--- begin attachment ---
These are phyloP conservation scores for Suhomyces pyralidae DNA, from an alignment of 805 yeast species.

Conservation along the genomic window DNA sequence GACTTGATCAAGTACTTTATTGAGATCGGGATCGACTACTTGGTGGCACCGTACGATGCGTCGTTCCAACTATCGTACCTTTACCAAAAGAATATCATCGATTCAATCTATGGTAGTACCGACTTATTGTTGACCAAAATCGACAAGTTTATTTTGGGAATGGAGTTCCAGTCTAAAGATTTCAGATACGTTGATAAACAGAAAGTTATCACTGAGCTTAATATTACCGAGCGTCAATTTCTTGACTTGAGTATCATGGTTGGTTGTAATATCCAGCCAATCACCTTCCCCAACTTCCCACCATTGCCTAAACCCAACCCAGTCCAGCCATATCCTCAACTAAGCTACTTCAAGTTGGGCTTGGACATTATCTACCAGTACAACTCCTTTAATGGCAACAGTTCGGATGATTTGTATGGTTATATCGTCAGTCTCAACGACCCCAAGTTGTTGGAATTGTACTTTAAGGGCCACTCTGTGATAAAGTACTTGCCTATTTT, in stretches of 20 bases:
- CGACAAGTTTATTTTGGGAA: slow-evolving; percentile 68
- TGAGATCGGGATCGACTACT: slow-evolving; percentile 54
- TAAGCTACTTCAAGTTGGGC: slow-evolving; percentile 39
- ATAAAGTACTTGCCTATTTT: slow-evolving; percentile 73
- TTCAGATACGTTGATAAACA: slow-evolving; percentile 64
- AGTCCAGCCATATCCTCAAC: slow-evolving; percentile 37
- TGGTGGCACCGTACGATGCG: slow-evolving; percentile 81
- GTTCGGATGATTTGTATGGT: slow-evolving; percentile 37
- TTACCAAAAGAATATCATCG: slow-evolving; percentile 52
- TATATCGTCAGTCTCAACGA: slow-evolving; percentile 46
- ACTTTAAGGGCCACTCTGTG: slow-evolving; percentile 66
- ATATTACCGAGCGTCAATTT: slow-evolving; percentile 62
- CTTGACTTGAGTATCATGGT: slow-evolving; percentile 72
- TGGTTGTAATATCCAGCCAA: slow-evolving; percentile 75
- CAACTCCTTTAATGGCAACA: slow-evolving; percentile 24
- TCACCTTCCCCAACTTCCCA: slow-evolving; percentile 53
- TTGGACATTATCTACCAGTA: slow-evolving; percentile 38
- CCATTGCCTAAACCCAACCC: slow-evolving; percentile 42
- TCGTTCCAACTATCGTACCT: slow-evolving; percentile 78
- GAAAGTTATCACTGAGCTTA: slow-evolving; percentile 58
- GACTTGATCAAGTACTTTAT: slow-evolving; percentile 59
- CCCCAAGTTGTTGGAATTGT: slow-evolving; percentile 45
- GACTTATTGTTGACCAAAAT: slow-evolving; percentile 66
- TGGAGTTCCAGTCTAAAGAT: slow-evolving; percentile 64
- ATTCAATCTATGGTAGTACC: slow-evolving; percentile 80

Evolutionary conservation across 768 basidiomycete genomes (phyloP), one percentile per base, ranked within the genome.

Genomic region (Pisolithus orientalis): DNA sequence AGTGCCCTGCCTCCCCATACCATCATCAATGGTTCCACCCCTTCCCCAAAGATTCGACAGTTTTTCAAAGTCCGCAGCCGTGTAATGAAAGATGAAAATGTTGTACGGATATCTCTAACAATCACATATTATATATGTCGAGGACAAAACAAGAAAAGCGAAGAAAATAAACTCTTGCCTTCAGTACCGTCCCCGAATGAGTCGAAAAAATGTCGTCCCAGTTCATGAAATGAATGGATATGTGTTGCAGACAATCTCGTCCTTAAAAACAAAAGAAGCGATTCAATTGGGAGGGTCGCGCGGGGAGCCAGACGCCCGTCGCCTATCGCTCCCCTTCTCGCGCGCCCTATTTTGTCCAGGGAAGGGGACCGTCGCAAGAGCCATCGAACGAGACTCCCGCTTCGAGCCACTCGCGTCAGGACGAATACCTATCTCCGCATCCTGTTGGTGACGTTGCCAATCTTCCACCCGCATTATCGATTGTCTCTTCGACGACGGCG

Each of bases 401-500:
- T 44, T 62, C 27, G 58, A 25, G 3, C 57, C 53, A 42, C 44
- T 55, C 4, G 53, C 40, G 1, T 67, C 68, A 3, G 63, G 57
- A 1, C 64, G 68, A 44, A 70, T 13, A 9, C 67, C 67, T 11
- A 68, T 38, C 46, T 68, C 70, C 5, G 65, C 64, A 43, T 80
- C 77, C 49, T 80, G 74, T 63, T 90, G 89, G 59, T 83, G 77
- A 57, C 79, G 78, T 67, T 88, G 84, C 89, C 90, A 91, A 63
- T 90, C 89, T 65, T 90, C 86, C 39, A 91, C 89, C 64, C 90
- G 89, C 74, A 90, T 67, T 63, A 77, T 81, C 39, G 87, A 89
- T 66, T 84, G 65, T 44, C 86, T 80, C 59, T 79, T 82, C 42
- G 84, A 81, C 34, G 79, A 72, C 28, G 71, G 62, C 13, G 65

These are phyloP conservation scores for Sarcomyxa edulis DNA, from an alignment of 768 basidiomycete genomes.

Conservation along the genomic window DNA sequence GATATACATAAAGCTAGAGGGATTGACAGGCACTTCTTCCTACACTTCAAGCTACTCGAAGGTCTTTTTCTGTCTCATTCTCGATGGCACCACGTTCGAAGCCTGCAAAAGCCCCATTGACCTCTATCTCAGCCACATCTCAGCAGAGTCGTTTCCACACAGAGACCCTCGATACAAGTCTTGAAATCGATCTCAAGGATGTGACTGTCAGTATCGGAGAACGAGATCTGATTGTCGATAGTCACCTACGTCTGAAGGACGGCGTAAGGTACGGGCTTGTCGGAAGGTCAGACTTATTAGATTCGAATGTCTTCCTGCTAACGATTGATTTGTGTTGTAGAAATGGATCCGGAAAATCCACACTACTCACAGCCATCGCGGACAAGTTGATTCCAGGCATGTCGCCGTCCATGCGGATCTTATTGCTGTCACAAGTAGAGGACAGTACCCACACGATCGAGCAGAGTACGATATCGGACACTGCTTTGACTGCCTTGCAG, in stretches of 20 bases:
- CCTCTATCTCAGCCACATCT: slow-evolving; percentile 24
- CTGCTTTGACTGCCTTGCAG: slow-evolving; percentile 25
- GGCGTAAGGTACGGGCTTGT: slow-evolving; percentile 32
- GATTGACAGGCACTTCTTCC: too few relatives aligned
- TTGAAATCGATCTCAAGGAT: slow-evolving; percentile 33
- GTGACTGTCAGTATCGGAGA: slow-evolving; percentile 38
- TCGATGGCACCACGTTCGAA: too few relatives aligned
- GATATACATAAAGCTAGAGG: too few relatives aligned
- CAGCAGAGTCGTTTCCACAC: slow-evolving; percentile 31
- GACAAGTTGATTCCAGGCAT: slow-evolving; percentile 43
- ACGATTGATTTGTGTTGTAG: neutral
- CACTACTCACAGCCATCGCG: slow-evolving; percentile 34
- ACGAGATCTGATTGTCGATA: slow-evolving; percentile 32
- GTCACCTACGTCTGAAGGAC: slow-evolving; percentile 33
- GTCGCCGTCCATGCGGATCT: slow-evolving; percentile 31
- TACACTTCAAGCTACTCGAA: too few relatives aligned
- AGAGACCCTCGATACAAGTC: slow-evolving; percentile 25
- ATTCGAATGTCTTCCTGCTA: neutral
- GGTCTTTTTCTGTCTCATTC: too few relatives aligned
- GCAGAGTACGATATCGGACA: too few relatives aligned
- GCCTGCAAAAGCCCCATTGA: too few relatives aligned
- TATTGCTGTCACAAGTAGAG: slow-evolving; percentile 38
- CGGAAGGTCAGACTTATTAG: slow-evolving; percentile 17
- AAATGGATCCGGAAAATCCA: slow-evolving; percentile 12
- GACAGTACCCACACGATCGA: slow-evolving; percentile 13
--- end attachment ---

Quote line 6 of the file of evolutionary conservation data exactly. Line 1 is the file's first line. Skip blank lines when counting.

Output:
- ATAAAGTACTTGCCTATTTT: slow-evolving; percentile 73